We hate to be wrong. When our beliefs and ideas and knowledge are challenged, we have a strong tendency to become aggressively defensive, going as far as attacking the other person personally. It is extremely difficult trying to change someone’s opinion, because of this strong bias towards our own thoughts. This is confirmation bias.
The problem with confirmation bias is that it creates a vicious cycle, causing us to become more and more rigid in our thinking. Not only do we refuse to change our position when challenged by someone else, we actively seek out proof that we are right.
When we read or hear news or a fact, our brain has a tendency to automatically colour it according to our own beliefs. If it aligns with our beliefs, then we take it as concrete proof that we are right. If it goes against our views, we work hard to prove that there are flaws in the article, such as claiming that the writer is biased, or blatantly ignoring it, while demanding better evidence.
Social psychologist Jonathan Haidt eloquently describes this phenomenon into two questions.
When we like the proposition or fact, we ask: “Can I believe this?”. If there is even a single plausible reason, we give ourselves permission to believe it, as it reinforces our views.
However, when we don’t like it, we ask: “Must I believe this?”. Even a single, minor flaw is enough for us to discredit the new information.
This gross bias results in the difficulty of our brain to consider alternative points of view. Furthermore, we now live in the Information Era where abundant information is freely available, meaning that we can easily search up numerous other opinions that align with ours, even if the majority consensus is against us. We choose only to discuss the idea deeply with people who think like us, while fighting tooth and nail against others.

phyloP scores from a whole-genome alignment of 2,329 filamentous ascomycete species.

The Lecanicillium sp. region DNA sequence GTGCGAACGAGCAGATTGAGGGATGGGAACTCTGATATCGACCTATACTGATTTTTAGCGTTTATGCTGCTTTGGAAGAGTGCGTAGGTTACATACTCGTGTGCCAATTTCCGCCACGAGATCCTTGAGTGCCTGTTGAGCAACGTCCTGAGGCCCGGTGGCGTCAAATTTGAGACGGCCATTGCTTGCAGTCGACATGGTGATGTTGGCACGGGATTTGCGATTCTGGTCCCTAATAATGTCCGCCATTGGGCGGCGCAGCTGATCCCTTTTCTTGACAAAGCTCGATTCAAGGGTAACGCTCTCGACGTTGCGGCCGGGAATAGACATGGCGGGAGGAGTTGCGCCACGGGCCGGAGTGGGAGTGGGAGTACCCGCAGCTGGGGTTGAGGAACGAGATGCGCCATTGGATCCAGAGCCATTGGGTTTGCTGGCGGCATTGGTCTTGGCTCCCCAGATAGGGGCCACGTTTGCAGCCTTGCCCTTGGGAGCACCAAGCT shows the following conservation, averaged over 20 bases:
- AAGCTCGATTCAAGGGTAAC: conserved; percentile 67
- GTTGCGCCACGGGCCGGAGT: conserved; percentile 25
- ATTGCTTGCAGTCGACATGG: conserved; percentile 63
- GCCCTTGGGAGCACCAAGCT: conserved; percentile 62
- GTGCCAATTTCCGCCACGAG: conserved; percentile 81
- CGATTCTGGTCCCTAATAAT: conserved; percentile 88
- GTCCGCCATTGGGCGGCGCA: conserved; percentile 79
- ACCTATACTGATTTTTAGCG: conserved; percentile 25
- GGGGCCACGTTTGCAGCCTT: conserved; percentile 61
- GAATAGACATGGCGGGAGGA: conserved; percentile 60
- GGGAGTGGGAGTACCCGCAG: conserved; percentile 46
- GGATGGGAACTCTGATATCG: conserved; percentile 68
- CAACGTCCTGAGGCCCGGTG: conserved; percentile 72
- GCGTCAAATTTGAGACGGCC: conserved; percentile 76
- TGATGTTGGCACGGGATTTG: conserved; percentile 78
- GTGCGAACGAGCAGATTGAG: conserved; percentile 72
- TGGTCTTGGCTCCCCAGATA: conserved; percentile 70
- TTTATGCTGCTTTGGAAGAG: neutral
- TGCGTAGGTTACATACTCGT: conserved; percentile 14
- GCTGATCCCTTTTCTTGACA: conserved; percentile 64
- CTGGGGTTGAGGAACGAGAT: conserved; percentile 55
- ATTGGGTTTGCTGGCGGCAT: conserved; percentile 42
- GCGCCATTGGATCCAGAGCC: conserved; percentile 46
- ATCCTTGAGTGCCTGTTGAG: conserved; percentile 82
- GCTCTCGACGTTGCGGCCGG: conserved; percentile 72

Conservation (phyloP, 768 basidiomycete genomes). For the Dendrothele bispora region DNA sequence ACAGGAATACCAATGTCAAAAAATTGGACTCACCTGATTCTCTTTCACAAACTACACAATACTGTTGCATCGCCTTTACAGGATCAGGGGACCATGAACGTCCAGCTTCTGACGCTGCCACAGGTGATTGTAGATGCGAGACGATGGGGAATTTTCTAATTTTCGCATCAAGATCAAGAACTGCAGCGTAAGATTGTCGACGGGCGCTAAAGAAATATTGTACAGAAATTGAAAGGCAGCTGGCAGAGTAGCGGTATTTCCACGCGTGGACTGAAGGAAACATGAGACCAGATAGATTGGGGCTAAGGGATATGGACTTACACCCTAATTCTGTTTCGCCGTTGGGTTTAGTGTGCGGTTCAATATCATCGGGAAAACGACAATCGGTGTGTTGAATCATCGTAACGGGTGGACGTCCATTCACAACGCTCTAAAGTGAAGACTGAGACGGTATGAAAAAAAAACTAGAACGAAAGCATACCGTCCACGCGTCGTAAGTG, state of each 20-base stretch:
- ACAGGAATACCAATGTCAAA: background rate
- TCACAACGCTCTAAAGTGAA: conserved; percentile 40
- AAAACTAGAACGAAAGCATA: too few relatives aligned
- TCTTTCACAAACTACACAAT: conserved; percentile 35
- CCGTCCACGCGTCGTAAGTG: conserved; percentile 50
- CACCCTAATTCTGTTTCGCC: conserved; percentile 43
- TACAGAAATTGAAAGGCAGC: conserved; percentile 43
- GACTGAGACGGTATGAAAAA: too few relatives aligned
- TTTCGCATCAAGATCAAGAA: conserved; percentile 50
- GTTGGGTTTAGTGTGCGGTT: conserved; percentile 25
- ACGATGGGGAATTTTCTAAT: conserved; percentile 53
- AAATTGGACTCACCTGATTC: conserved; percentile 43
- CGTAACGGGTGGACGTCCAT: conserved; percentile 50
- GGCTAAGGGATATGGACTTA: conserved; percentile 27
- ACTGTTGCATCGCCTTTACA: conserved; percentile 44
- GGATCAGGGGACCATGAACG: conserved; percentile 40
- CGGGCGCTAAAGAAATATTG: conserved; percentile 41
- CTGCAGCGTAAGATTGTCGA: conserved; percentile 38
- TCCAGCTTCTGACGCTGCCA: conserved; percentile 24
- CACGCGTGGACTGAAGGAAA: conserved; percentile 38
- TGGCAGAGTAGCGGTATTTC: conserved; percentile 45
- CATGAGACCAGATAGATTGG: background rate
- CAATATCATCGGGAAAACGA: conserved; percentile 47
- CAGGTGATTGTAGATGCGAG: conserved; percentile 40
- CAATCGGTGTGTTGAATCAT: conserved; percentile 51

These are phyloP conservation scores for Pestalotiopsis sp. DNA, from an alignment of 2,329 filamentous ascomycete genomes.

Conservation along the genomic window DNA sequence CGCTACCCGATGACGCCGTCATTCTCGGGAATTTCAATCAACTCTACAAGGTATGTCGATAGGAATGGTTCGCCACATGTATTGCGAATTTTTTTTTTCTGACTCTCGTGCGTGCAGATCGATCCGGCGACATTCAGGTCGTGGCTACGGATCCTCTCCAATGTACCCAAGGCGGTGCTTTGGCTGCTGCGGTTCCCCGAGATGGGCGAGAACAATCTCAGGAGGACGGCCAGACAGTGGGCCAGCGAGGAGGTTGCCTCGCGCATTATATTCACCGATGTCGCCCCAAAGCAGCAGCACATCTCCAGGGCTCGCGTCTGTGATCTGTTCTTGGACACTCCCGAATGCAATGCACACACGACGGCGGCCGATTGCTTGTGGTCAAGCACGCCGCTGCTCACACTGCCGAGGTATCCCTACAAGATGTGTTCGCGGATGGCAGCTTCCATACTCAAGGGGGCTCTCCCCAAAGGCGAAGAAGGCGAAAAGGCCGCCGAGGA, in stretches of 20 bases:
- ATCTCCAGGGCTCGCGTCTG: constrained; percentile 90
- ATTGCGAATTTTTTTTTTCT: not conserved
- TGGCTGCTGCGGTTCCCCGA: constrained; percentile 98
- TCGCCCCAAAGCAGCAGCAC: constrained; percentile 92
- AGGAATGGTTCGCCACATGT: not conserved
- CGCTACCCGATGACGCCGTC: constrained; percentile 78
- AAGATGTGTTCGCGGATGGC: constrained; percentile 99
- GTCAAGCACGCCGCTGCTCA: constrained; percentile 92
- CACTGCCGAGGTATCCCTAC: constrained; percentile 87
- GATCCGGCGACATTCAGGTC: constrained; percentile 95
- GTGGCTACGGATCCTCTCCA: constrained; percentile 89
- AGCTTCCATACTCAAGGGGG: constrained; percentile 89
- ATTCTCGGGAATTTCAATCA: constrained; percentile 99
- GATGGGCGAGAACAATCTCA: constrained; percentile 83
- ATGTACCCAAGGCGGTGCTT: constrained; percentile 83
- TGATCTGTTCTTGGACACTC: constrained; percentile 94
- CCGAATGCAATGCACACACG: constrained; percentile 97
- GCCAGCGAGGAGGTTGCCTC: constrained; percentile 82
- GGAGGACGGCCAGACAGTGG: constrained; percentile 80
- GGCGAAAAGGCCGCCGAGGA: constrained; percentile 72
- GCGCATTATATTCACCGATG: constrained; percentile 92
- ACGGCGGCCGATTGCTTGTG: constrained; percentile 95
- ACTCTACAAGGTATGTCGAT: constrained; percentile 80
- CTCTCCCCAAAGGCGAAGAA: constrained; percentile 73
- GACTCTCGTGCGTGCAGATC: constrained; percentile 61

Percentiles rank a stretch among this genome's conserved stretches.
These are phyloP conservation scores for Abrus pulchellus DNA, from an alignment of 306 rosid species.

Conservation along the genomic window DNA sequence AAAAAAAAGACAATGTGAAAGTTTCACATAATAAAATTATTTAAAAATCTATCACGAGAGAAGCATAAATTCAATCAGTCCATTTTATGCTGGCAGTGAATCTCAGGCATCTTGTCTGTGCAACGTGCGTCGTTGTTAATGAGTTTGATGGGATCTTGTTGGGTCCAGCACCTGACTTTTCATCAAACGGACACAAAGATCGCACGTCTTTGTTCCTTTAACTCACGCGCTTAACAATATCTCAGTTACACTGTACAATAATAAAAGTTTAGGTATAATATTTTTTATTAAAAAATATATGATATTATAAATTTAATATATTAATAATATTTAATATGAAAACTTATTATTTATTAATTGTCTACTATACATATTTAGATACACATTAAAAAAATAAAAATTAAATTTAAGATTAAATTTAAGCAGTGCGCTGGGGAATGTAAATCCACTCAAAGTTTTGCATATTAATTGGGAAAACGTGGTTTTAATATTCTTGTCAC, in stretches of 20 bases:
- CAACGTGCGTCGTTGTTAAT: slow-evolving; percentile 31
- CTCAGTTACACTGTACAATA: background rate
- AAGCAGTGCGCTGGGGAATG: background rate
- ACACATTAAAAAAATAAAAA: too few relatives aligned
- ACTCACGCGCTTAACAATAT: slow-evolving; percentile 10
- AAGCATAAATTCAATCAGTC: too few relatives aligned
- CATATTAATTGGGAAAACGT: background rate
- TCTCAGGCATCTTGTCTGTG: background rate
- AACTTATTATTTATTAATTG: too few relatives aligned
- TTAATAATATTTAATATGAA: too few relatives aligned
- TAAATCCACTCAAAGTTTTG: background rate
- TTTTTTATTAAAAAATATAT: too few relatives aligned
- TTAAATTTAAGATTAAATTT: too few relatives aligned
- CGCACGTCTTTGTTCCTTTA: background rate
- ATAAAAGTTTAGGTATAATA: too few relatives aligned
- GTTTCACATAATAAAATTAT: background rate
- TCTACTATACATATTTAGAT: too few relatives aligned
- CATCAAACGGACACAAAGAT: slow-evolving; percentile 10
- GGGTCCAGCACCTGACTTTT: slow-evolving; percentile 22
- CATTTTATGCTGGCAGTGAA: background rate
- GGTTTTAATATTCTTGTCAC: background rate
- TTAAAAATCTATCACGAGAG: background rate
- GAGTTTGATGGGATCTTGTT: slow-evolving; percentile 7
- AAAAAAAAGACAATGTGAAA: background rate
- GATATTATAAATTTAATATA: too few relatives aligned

How do we overcome this incredible barrier? Like most cognitive biases, we cannot simply switch it off.
Perhaps the first step is acknowledging that we are very flawed beings that are prone to being wrong.
Then, we can catch ourselves asking “can I” versus “must I”. If we catch ourselves saying “must I believe it?”, then we should become critical of our own thinking and ask ourselves how we would respond if we instead asked the question “can I believe it?”.
At the same time, try to notice when other people are showing confirmation bias. Then, realise that is exactly how ignorant and obtuse you sound when voicing your own confirmation bias.
Finally, remember that it is okay to be wrong. If we never made any mistakes, then we would never grow. How boring would that world be?